Untitled (6.3) (2016)

forests-why-matter_63516847

(World Wildlife Federation)

He told the others, “The anomaly’s about a twelve hour hike, but they’ll get us there in a couple hours. Then they’ll be dismissed.”

Tobias decided, after a couple minutes, that the ride was surprisingly smooth. They had a gentle, even soporific, rocking motion. And they seemed to need no direction.

After an hour, Gavin drew beside him. A glance ahead showed Samson far beyond them, with Oifa and Ariel. Shannon was in the middle distance.

Barely audible, Marker said, “He had at least three others watching at the border. I think a couple are flanking us.”

“Understandable,” Tobias nodded. Honestly, he’d be surprised if they weren’t paranoid about non-aligned visitors.

He tried to settle back and enjoy the ride as best he could. The others appeared to be getting along well with the situation, at least for the time being.

When Tobias found himself finally adapting to the beast and felling fully comfortable, they drew to a halt. The Coven camp was within sight, through the thin flora.

The group dismounted faster than mounting. Minutes later, most of the shade steeds faded from sight, leaving only Samson’s. Without a word, the Coven mage turned and left the Tower people to enter the camp.

As Ariel had said, it was tiny; only two small tents and a campfire. They had a laundry line strung up near the fire and a small bucket of water. The others were wandering the site, among the trees. He didn’t see anyone outside their company.

“I think they run daily perimeter walks,” Ariel said. “The tens and food are over there. You known how to contact me if you need anything.”

Tobias nodded, “We’ll be fine, we’ll catch up with the Coven when they get back.”

Even for the inexperienced, setting up their part of the camp only took a few minutes. the longest phase was dividing up the supplies. Tobias carried his share into his tent. He ducked, almost crawling, to get inside the blue and grey nylon shelter. Inside, he rose to full height and stretched his back. All his personal effects were quickly stashed in the tent’s front room along with the group supplies. The smaller back room held nothing but a cot, which looked serviceable though not as comfortable as his bed.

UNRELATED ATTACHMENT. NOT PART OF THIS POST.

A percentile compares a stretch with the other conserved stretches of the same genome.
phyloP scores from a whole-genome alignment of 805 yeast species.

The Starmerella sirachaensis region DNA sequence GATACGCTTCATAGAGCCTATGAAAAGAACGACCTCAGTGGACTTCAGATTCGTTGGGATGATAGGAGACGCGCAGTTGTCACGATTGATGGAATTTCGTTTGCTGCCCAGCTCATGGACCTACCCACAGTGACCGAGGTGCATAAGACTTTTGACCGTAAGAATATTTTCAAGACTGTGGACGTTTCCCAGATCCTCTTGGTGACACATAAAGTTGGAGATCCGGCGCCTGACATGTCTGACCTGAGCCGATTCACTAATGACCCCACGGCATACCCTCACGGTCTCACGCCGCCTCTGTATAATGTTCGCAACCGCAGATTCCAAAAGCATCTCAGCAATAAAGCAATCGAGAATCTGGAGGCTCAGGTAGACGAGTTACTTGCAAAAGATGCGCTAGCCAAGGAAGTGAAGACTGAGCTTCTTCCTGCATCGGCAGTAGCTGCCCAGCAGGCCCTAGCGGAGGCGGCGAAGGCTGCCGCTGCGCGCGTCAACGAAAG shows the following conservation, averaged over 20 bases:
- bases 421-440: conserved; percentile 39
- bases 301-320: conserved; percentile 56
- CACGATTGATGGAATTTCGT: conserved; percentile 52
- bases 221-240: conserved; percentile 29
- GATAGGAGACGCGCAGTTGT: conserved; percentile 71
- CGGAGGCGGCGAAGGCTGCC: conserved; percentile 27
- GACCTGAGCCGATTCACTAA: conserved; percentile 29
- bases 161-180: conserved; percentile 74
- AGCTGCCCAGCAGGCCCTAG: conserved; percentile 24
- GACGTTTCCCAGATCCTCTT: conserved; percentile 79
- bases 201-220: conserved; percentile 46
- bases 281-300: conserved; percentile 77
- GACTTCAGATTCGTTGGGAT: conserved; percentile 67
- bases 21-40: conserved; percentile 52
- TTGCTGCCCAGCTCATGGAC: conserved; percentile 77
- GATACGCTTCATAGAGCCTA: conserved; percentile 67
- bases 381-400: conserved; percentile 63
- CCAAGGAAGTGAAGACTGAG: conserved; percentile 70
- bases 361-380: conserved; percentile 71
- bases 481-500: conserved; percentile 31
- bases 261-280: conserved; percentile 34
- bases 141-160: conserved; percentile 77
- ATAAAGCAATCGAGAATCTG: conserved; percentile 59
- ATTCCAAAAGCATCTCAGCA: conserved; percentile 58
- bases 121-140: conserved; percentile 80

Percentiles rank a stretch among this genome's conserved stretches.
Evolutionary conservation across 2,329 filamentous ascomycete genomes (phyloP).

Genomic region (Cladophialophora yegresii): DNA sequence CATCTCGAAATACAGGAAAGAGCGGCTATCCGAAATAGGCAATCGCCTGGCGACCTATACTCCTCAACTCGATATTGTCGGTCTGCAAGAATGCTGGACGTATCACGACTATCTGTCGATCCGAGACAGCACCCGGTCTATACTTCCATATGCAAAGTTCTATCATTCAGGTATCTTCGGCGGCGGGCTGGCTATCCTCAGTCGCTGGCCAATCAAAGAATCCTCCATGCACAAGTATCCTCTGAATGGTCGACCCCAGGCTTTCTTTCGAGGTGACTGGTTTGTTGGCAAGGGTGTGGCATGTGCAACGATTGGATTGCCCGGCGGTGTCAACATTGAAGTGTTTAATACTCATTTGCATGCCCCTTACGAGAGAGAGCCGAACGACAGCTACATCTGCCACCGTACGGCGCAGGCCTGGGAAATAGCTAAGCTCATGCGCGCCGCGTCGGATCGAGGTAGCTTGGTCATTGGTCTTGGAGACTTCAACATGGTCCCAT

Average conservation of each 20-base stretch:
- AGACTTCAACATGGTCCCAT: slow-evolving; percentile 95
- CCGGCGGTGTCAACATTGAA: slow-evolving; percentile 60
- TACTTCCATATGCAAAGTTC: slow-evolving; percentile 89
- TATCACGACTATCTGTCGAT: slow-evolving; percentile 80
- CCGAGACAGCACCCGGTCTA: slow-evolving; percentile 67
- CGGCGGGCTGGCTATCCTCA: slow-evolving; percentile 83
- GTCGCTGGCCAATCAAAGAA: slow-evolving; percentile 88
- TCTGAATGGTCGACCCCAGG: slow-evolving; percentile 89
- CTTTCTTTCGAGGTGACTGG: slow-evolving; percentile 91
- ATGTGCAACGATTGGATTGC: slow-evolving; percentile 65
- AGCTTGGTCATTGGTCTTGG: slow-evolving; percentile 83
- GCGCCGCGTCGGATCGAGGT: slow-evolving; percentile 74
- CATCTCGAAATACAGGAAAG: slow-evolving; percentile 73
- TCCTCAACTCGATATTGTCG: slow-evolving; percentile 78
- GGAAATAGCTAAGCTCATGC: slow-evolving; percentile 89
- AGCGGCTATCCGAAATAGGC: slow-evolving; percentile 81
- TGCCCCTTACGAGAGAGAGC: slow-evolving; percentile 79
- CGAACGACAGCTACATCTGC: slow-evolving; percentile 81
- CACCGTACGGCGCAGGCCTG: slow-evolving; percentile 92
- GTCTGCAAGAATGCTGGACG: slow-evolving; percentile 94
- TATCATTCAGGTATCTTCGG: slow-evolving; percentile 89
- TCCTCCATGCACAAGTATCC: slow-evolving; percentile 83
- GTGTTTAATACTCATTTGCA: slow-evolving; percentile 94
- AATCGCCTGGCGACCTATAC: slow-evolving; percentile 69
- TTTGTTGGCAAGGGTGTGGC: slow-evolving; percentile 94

Tobias shrugged to himself. It could be worse.

He went back outside, the tent was just a place to sleep and research as needed. The area around the camp was quiet, deciduous forest dense enough to filter the light but not to make the area dark. There were shrubs and bracken, but not within the bounds of the camp. He noticed some marks on trees and the ground in a circle around the camp. The whole encompassed an area a few dozen feet across. the marks weren’t familiar, but he assumed they were standard wards against mundanes, scrying . . . probably insects.

Soft footfalls on the grasses told him Oifa was done inside. She stopped just to his left, quietly looking the same direction.

“The anomaly’s supposed to be nearby,” he mused, “but I’m not seeing anything unusual. You?”

Oifa stared for a few moments and shook her head.

“There is something, but nothing I can see clearly past the wards,” she said. “But the woods don’t feel right. The animals, even with the wards, just aren’t . . . something’s just off.”

“Maybe they’ve moved and the trees are blocking the affected area,” Shannon opined, joining them.

“Shouldn’t something be visible, or something?” Gavin asked.

“Maybe, depends on what the anomaly is,” Oifa said.

“While we’re waiting,” Tobias suggested, “Let’s get a feel for the area. Gavin, could you check the perimeter? Oifa, Shannon, give us a baseline for the immediate area? Something to compare this anomaly to when we get to see it. I’ll look around the current set up, see if we need anything else.”

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